Each year on this day, cities worldwide celebrate the accomplishments of the vision impaired.

It’s the 51st Anniversary of the International White Cane Day.

Kurravi Piggott reports.


For some it’s hard to imagine not being able to see. But at Central Station a handful of people found out what it’s like.

Guide Dogs Queensland is using this year’s White Cane Day to highlight the many simple ways in which the general public can aid the vision impaired.

Bashir Ebrahim OAM, Guide Dogs Queensland: “Things like keeping the footpaths clear, if someone looks like they need assistance give them a hand, go up and ask them and if someone does need a hand then wait for them to give you the cue to take their arm.”

Vision impairment and blindness affects more than 285 million people world wide.

And for these people simple tasks such as walking through shopping centres and catching a train is often harder than we can imagine.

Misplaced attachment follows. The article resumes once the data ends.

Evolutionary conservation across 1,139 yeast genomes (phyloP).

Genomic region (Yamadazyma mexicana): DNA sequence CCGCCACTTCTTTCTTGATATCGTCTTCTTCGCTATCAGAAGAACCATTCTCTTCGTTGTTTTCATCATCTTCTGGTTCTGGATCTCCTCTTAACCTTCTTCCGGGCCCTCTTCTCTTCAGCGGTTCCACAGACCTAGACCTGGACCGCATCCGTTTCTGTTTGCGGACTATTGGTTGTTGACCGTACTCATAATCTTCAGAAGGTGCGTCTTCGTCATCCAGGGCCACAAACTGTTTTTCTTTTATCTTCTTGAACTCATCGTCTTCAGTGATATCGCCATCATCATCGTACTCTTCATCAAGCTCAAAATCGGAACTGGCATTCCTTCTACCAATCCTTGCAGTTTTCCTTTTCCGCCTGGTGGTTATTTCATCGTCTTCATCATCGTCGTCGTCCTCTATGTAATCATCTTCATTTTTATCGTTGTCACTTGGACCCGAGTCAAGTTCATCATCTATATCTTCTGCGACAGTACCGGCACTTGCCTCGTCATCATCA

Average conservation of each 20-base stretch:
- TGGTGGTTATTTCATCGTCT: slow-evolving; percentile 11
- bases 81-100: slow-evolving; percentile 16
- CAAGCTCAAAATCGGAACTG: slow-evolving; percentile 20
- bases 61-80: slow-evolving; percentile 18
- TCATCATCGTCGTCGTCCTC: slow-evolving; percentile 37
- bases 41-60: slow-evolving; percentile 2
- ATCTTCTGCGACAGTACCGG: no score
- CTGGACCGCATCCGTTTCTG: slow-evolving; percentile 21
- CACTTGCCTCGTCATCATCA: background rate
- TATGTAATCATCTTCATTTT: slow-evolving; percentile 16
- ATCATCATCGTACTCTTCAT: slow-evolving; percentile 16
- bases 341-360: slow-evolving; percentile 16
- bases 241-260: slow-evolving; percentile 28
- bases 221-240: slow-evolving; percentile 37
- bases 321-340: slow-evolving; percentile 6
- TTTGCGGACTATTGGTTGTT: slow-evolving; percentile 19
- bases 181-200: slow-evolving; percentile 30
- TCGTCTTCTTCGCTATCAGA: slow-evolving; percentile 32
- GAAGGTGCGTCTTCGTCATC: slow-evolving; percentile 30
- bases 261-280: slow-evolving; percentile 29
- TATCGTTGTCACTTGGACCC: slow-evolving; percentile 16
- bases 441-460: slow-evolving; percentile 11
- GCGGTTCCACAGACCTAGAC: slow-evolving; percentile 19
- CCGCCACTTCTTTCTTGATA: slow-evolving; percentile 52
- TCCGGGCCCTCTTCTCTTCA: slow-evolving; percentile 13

Guide Dogs Queensland, as part of white cane day, have set up a special exercise, giving four Queensland rail workers the opportunity to experience vision impairment.

They commuted wearing masks which simulated vision impairment or complete blindness and armed with just a white cane.

John Powys, Queensland Rail: “I hoped on at park road today and it’s was something that I’d hoped on many hundreds of times, it’s my regular station and the biggest challenge was when I put the goggles on it was like going to a different station.”

The new Moreton Bay rail link will be fitted with the latest tactile and audio aids to take some of the guess work out of the daily commute.

Kurravi Piggott, QUT News.